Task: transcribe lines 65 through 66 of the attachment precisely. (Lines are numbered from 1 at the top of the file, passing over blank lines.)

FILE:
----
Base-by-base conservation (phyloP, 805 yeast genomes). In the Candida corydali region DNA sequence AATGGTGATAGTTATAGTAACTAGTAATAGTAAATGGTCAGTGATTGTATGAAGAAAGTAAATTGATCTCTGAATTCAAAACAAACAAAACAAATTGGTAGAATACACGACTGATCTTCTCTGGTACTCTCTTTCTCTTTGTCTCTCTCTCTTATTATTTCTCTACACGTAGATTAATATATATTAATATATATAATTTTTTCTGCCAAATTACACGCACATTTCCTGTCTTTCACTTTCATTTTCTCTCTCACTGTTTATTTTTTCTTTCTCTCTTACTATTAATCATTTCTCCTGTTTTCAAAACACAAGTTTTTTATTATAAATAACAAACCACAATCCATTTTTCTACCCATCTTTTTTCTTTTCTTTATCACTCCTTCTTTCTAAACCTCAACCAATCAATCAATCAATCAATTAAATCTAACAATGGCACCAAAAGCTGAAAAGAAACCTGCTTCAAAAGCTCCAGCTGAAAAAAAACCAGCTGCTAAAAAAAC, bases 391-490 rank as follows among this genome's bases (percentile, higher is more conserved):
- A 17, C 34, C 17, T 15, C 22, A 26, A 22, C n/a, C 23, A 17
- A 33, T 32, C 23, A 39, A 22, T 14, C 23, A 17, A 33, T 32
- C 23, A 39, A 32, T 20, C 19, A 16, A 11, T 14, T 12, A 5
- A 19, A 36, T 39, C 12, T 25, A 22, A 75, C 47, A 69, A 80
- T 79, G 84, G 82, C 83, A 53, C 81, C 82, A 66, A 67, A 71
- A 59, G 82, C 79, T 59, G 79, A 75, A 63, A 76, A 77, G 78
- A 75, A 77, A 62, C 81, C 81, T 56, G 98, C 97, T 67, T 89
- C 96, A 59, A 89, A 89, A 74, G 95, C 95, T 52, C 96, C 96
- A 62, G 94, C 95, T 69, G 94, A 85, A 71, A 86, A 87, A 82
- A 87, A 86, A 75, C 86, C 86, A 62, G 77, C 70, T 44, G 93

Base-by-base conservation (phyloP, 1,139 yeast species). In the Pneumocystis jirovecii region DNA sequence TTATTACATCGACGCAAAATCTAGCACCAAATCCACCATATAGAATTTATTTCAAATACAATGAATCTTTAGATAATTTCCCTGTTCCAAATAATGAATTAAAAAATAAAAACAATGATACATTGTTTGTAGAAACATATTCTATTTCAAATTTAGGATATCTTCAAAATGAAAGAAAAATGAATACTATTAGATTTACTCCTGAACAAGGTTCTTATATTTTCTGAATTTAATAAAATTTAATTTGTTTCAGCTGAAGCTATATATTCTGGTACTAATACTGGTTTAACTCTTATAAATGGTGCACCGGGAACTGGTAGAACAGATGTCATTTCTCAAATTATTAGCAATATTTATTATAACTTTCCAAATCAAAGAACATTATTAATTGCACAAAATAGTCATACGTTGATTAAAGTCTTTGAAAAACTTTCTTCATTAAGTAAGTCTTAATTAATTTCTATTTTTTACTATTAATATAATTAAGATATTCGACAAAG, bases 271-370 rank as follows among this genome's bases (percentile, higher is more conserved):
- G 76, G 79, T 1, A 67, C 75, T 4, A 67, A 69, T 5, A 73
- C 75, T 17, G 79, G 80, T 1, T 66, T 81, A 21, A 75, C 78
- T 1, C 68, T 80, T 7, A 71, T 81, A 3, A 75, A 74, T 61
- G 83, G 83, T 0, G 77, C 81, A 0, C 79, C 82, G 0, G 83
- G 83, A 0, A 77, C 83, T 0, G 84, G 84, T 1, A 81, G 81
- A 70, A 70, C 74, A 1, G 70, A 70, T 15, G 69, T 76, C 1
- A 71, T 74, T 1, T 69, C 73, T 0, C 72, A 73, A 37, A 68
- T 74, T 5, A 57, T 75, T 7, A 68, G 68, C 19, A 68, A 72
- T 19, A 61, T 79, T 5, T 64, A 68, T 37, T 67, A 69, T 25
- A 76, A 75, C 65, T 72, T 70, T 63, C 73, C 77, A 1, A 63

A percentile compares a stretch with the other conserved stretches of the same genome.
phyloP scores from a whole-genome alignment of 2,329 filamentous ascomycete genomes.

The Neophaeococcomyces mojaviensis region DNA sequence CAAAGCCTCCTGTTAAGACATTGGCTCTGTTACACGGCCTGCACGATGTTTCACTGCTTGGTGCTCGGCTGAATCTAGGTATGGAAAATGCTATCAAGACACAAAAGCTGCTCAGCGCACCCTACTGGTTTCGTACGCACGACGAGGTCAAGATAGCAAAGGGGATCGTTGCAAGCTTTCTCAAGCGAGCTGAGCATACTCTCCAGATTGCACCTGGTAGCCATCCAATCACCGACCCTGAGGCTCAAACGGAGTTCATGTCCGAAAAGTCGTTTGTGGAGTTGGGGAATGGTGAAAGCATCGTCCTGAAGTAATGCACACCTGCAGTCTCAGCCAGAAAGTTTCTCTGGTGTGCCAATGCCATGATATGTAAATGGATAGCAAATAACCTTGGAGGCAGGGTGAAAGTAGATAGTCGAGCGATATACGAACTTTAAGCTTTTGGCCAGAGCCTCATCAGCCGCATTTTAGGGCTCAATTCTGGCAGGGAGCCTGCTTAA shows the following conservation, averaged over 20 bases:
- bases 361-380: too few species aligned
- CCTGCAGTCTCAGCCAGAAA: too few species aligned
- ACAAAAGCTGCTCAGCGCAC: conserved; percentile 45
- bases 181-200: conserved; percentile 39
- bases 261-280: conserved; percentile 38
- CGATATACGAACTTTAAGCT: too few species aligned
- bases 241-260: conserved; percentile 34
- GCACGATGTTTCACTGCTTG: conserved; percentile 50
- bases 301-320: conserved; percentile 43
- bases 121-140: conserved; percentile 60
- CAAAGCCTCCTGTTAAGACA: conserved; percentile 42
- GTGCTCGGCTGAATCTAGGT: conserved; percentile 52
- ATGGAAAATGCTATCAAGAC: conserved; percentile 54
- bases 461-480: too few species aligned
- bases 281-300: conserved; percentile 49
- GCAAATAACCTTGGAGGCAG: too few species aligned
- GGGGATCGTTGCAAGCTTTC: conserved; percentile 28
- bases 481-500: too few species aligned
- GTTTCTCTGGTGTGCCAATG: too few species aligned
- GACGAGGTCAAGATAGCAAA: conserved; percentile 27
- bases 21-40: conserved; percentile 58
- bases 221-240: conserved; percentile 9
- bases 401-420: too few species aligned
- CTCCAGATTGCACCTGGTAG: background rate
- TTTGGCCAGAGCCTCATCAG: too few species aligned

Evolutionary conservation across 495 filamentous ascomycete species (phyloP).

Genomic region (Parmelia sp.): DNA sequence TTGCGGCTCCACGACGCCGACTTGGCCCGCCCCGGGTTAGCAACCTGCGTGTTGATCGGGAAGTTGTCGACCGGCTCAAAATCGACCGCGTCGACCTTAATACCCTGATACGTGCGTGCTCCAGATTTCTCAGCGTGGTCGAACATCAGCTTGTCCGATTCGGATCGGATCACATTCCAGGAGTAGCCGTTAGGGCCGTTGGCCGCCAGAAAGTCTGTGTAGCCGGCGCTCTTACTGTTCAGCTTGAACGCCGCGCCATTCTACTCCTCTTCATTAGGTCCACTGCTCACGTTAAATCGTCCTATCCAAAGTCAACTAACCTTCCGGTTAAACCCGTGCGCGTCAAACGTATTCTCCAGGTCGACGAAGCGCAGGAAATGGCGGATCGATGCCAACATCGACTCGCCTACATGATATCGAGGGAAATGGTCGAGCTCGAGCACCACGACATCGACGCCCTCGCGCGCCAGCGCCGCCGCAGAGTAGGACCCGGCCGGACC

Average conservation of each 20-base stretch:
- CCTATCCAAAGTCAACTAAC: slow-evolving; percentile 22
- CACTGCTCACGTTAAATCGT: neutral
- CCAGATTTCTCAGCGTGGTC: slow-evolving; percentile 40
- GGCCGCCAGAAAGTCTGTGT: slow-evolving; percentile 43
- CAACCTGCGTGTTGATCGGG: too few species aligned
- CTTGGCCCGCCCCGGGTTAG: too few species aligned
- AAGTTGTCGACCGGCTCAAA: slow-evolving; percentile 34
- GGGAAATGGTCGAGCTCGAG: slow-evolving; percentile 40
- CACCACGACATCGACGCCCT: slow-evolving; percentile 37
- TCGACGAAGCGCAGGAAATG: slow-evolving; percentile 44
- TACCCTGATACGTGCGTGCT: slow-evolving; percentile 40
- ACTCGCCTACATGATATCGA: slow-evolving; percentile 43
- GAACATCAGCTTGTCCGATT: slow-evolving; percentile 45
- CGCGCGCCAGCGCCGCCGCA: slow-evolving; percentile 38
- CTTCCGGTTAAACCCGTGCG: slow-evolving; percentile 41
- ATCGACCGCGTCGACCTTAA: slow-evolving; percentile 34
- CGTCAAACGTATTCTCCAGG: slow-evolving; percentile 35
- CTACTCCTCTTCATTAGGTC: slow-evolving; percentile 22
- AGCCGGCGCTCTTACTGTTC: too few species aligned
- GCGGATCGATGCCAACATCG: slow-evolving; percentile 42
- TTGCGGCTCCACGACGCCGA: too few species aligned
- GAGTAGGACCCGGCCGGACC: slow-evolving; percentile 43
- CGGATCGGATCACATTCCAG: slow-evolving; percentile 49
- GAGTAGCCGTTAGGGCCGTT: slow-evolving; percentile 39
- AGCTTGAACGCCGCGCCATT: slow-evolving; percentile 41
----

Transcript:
- ACTCGCCTACATGATATCGA: slow-evolving; percentile 43
- GAACATCAGCTTGTCCGATT: slow-evolving; percentile 45